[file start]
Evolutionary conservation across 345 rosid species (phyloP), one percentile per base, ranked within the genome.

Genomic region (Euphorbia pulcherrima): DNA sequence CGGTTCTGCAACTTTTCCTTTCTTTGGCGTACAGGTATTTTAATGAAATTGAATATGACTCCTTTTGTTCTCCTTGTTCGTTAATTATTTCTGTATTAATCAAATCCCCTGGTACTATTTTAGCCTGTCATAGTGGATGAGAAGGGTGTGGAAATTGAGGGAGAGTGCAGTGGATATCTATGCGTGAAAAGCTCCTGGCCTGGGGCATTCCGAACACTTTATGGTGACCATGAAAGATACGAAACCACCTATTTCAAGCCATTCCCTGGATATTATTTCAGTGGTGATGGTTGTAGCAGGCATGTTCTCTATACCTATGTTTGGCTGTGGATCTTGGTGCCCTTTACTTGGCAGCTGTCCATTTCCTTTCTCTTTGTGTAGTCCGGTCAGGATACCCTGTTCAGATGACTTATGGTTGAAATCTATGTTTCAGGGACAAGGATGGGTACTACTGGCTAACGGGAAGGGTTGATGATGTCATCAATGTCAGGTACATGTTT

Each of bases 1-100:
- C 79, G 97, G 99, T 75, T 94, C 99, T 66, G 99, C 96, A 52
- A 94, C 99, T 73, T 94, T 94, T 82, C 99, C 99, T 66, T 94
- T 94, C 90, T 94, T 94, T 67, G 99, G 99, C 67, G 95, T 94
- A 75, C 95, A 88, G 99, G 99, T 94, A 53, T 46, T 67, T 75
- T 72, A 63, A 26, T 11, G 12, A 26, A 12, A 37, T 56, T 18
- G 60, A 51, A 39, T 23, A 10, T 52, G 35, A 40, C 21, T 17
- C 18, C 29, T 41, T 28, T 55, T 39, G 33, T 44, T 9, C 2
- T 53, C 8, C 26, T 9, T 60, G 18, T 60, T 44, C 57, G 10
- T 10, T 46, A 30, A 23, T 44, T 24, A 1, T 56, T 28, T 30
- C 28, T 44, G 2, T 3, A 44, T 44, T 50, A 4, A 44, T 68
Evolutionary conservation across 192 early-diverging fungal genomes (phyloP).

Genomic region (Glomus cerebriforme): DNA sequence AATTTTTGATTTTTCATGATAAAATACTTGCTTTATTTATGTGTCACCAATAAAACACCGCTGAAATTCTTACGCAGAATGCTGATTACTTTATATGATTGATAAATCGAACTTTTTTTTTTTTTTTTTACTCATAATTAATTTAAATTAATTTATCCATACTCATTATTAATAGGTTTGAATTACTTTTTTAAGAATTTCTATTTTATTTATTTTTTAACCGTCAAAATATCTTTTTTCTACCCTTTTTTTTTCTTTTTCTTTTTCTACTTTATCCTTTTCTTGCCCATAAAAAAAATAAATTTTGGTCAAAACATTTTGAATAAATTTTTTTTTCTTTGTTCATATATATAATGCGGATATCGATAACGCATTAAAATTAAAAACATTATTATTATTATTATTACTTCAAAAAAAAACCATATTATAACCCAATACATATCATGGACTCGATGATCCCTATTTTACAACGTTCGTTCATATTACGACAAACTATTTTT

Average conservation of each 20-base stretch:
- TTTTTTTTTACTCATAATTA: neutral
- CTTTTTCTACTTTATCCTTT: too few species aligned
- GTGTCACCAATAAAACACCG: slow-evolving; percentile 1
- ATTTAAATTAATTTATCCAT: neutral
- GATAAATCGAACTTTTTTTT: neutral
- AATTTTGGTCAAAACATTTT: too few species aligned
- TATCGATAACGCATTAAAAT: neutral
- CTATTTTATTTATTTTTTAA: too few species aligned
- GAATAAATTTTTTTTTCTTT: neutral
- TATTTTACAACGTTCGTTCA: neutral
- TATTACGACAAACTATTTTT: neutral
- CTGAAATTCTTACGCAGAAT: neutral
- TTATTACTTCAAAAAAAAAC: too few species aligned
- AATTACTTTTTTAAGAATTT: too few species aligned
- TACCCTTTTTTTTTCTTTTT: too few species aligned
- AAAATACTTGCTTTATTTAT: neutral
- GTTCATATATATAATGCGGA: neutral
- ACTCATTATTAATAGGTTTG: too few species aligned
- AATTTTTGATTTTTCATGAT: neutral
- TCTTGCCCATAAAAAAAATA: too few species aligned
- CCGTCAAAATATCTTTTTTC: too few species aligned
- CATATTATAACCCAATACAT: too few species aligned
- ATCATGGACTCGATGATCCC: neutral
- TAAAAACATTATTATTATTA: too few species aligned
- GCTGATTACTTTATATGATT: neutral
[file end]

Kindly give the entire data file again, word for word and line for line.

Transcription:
Evolutionary conservation across 345 rosid species (phyloP), one percentile per base, ranked within the genome.

Genomic region (Euphorbia pulcherrima): DNA sequence CGGTTCTGCAACTTTTCCTTTCTTTGGCGTACAGGTATTTTAATGAAATTGAATATGACTCCTTTTGTTCTCCTTGTTCGTTAATTATTTCTGTATTAATCAAATCCCCTGGTACTATTTTAGCCTGTCATAGTGGATGAGAAGGGTGTGGAAATTGAGGGAGAGTGCAGTGGATATCTATGCGTGAAAAGCTCCTGGCCTGGGGCATTCCGAACACTTTATGGTGACCATGAAAGATACGAAACCACCTATTTCAAGCCATTCCCTGGATATTATTTCAGTGGTGATGGTTGTAGCAGGCATGTTCTCTATACCTATGTTTGGCTGTGGATCTTGGTGCCCTTTACTTGGCAGCTGTCCATTTCCTTTCTCTTTGTGTAGTCCGGTCAGGATACCCTGTTCAGATGACTTATGGTTGAAATCTATGTTTCAGGGACAAGGATGGGTACTACTGGCTAACGGGAAGGGTTGATGATGTCATCAATGTCAGGTACATGTTT

Each of bases 1-100:
- C 79, G 97, G 99, T 75, T 94, C 99, T 66, G 99, C 96, A 52
- A 94, C 99, T 73, T 94, T 94, T 82, C 99, C 99, T 66, T 94
- T 94, C 90, T 94, T 94, T 67, G 99, G 99, C 67, G 95, T 94
- A 75, C 95, A 88, G 99, G 99, T 94, A 53, T 46, T 67, T 75
- T 72, A 63, A 26, T 11, G 12, A 26, A 12, A 37, T 56, T 18
- G 60, A 51, A 39, T 23, A 10, T 52, G 35, A 40, C 21, T 17
- C 18, C 29, T 41, T 28, T 55, T 39, G 33, T 44, T 9, C 2
- T 53, C 8, C 26, T 9, T 60, G 18, T 60, T 44, C 57, G 10
- T 10, T 46, A 30, A 23, T 44, T 24, A 1, T 56, T 28, T 30
- C 28, T 44, G 2, T 3, A 44, T 44, T 50, A 4, A 44, T 68
Evolutionary conservation across 192 early-diverging fungal genomes (phyloP).

Genomic region (Glomus cerebriforme): DNA sequence AATTTTTGATTTTTCATGATAAAATACTTGCTTTATTTATGTGTCACCAATAAAACACCGCTGAAATTCTTACGCAGAATGCTGATTACTTTATATGATTGATAAATCGAACTTTTTTTTTTTTTTTTTACTCATAATTAATTTAAATTAATTTATCCATACTCATTATTAATAGGTTTGAATTACTTTTTTAAGAATTTCTATTTTATTTATTTTTTAACCGTCAAAATATCTTTTTTCTACCCTTTTTTTTTCTTTTTCTTTTTCTACTTTATCCTTTTCTTGCCCATAAAAAAAATAAATTTTGGTCAAAACATTTTGAATAAATTTTTTTTTCTTTGTTCATATATATAATGCGGATATCGATAACGCATTAAAATTAAAAACATTATTATTATTATTATTACTTCAAAAAAAAACCATATTATAACCCAATACATATCATGGACTCGATGATCCCTATTTTACAACGTTCGTTCATATTACGACAAACTATTTTT

Average conservation of each 20-base stretch:
- TTTTTTTTTACTCATAATTA: neutral
- CTTTTTCTACTTTATCCTTT: too few species aligned
- GTGTCACCAATAAAACACCG: slow-evolving; percentile 1
- ATTTAAATTAATTTATCCAT: neutral
- GATAAATCGAACTTTTTTTT: neutral
- AATTTTGGTCAAAACATTTT: too few species aligned
- TATCGATAACGCATTAAAAT: neutral
- CTATTTTATTTATTTTTTAA: too few species aligned
- GAATAAATTTTTTTTTCTTT: neutral
- TATTTTACAACGTTCGTTCA: neutral
- TATTACGACAAACTATTTTT: neutral
- CTGAAATTCTTACGCAGAAT: neutral
- TTATTACTTCAAAAAAAAAC: too few species aligned
- AATTACTTTTTTAAGAATTT: too few species aligned
- TACCCTTTTTTTTTCTTTTT: too few species aligned
- AAAATACTTGCTTTATTTAT: neutral
- GTTCATATATATAATGCGGA: neutral
- ACTCATTATTAATAGGTTTG: too few species aligned
- AATTTTTGATTTTTCATGAT: neutral
- TCTTGCCCATAAAAAAAATA: too few species aligned
- CCGTCAAAATATCTTTTTTC: too few species aligned
- CATATTATAACCCAATACAT: too few species aligned
- ATCATGGACTCGATGATCCC: neutral
- TAAAAACATTATTATTATTA: too few species aligned
- GCTGATTACTTTATATGATT: neutral